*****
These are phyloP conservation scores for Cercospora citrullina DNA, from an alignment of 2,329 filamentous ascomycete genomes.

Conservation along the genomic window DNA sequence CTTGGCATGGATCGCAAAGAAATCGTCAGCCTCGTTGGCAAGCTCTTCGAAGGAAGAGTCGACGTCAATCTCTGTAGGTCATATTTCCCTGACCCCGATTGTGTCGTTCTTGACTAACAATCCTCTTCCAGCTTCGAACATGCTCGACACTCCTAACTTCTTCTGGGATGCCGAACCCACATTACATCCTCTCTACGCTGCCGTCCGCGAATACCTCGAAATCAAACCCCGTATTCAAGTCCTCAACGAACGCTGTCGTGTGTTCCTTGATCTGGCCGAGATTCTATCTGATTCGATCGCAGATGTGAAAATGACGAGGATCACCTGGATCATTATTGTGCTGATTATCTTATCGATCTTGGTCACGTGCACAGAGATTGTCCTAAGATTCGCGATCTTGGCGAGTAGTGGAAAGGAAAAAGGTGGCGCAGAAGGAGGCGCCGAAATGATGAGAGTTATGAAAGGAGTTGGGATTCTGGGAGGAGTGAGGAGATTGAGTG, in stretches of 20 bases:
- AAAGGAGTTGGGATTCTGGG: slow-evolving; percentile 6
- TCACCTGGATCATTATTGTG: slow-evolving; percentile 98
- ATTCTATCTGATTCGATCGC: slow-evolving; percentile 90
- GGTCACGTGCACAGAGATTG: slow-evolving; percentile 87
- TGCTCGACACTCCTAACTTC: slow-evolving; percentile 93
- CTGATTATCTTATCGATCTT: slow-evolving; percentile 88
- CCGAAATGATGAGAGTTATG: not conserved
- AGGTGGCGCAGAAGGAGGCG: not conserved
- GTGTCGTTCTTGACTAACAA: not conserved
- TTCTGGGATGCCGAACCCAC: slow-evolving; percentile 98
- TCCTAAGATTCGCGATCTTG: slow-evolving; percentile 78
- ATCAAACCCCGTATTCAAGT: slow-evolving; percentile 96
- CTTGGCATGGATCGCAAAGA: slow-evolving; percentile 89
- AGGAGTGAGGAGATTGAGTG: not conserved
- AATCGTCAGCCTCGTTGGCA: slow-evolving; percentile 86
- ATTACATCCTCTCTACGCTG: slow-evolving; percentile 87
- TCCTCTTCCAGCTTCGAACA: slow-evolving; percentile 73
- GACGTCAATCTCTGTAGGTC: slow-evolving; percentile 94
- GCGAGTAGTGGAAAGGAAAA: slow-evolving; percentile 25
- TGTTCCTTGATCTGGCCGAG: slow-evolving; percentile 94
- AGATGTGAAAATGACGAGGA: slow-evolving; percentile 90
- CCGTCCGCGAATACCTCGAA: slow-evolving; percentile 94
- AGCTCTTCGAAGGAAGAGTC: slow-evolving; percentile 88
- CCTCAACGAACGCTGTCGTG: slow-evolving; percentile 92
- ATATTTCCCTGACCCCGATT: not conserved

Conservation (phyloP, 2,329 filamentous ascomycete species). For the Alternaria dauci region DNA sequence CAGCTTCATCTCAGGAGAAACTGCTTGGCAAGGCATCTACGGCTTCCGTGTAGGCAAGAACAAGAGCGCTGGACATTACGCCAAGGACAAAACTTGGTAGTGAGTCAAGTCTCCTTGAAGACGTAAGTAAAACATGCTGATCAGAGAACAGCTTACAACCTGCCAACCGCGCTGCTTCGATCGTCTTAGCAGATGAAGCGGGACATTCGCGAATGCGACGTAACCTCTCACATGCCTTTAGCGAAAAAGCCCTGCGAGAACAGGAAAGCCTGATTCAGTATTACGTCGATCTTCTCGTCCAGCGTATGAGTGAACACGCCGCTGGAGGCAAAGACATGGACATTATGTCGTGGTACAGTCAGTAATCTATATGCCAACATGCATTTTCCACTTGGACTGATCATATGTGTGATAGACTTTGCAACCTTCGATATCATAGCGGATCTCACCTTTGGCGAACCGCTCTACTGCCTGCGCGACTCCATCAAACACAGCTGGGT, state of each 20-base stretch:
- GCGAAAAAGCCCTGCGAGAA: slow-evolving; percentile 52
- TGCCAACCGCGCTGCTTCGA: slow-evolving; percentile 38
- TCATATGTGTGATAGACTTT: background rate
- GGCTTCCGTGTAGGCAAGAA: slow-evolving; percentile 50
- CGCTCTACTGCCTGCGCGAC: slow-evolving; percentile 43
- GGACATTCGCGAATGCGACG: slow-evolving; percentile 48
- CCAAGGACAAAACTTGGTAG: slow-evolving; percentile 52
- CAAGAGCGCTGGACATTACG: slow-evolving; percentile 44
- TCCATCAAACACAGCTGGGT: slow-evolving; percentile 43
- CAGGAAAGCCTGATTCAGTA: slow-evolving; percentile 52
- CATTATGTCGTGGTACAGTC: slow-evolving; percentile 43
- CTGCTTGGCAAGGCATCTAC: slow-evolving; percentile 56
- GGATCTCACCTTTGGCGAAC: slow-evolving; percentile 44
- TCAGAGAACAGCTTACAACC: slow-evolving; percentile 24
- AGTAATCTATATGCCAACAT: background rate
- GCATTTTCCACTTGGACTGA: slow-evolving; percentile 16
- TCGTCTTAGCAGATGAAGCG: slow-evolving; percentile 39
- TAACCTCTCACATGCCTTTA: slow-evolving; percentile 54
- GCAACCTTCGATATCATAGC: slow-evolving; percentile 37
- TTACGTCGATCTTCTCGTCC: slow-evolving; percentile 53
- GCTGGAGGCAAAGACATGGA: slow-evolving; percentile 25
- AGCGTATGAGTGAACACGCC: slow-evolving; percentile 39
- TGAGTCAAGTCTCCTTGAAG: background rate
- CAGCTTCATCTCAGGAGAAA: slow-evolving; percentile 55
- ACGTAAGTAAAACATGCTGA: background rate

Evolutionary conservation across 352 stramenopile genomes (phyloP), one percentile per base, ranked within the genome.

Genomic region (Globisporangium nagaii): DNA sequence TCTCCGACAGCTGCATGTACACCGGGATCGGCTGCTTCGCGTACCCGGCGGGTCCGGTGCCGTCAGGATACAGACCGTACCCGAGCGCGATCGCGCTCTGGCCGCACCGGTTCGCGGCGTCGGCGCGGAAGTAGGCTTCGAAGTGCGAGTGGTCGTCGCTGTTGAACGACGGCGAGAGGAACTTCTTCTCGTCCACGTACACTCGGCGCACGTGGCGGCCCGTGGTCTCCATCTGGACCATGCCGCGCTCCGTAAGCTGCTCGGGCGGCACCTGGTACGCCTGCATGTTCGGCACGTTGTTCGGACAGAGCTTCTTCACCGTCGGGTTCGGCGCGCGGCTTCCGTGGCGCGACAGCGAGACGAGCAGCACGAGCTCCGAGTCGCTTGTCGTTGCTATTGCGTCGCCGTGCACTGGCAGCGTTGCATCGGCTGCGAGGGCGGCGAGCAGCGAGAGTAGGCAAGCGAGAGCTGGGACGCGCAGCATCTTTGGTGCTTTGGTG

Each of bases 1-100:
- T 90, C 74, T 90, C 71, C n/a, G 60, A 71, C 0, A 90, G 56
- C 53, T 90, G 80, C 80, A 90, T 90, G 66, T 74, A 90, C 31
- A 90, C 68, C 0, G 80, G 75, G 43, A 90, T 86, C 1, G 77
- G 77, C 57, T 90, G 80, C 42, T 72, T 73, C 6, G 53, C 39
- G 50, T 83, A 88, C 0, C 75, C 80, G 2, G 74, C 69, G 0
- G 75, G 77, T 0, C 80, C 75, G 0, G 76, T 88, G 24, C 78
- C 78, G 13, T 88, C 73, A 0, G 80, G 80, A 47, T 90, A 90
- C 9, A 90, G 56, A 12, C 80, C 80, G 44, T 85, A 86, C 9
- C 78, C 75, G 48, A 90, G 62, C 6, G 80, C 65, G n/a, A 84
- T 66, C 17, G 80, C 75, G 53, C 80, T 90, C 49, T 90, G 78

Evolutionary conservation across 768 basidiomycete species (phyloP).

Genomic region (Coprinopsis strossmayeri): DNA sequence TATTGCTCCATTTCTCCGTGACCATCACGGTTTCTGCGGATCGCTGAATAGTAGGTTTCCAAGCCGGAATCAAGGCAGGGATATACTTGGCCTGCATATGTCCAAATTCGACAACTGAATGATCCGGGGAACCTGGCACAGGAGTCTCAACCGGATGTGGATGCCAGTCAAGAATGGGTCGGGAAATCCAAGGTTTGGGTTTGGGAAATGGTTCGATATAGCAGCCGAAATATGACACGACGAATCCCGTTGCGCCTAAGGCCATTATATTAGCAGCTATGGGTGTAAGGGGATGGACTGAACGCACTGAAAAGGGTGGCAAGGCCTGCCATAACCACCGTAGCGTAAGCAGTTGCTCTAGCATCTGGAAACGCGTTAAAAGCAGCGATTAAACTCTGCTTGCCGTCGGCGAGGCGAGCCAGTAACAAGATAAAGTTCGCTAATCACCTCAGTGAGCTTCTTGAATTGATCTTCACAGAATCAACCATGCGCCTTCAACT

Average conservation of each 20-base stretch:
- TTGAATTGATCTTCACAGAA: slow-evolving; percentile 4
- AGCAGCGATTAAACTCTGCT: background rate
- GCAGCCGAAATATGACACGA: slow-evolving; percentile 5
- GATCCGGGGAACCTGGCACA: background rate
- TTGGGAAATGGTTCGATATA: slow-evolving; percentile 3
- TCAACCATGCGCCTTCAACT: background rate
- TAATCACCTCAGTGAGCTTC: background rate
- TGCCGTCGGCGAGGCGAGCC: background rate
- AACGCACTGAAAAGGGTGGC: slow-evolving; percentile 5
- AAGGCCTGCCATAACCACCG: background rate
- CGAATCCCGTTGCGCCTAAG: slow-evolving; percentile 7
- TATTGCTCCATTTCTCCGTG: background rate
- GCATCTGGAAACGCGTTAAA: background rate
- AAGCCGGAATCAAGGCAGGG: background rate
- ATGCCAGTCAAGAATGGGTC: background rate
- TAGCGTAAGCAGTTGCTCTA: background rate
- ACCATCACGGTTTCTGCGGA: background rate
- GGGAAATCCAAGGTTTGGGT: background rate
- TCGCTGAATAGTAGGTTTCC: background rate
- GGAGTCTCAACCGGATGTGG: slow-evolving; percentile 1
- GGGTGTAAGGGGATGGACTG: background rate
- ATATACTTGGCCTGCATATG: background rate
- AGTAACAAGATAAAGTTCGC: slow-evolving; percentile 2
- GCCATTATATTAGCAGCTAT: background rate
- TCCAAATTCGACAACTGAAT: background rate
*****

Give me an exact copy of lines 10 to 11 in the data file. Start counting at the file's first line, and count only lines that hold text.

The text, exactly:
- AGGTGGCGCAGAAGGAGGCG: not conserved
- GTGTCGTTCTTGACTAACAA: not conserved